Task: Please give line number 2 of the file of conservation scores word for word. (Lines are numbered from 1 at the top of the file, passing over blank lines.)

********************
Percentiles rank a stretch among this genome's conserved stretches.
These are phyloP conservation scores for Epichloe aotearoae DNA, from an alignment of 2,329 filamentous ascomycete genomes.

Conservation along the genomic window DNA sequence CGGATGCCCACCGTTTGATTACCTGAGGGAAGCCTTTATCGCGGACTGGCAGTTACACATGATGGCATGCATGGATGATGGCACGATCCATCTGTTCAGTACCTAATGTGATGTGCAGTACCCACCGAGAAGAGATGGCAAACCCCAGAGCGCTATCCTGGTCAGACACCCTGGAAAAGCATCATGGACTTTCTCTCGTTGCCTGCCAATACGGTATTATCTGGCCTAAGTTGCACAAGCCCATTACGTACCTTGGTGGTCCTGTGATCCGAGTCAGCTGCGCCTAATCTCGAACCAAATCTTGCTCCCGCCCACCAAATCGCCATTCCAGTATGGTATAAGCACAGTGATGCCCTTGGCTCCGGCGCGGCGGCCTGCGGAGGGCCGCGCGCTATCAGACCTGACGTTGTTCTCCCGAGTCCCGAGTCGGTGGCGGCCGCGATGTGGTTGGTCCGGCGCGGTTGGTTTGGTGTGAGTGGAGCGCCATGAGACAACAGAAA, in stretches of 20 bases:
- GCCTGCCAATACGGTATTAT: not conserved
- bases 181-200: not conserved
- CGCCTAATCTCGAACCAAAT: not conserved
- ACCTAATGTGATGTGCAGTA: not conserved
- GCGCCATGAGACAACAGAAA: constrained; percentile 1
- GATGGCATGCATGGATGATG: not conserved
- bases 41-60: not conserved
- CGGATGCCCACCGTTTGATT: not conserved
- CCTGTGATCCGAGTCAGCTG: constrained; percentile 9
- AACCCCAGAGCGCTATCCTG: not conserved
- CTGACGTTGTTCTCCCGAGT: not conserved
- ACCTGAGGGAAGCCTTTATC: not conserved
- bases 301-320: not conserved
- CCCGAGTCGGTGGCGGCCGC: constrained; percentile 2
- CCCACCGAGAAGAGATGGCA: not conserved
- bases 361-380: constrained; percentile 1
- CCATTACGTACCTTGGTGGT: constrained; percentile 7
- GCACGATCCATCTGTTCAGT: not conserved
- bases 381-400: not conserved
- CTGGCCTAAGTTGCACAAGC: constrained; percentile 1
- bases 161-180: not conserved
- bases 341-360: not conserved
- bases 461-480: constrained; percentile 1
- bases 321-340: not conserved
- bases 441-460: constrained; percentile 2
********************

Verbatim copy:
These are phyloP conservation scores for Epichloe aotearoae DNA, from an alignment of 2,329 filamentous ascomycete genomes.